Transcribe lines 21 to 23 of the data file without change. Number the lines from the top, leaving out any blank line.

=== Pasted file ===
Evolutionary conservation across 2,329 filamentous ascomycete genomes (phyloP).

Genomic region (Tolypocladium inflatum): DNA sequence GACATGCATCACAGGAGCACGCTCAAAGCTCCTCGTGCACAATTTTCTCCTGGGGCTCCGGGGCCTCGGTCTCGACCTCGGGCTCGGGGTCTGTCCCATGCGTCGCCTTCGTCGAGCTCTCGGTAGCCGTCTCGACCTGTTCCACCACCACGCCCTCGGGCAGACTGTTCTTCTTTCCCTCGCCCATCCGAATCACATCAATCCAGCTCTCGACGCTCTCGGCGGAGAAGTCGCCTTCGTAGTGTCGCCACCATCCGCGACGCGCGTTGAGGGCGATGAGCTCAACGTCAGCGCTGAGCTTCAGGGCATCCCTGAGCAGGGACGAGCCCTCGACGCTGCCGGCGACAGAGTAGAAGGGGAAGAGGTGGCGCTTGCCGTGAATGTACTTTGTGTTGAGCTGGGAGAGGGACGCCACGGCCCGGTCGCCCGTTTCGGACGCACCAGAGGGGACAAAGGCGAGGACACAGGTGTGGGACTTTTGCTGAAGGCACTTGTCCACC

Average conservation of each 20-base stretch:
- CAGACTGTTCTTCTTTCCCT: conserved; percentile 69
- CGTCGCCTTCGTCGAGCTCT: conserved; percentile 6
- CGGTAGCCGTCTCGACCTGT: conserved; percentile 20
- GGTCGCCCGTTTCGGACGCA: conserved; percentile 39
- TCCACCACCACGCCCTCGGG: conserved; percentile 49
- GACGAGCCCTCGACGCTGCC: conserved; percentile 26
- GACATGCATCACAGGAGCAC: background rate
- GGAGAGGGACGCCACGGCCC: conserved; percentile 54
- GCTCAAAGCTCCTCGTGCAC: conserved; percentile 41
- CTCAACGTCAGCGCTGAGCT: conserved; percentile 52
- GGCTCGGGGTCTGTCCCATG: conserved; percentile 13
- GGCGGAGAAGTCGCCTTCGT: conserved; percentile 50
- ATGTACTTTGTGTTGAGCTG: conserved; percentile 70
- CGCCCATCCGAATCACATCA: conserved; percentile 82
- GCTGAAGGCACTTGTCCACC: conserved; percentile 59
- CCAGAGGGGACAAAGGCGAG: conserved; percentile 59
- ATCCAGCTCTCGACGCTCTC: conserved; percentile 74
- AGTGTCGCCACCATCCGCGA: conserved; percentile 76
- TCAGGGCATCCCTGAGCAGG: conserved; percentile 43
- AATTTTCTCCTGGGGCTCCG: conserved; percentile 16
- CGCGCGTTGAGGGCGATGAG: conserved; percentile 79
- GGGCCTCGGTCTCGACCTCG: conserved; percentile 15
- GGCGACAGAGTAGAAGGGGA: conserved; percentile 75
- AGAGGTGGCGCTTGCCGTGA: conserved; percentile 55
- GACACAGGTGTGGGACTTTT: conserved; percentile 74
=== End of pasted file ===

- AGTGTCGCCACCATCCGCGA: conserved; percentile 76
- TCAGGGCATCCCTGAGCAGG: conserved; percentile 43
- AATTTTCTCCTGGGGCTCCG: conserved; percentile 16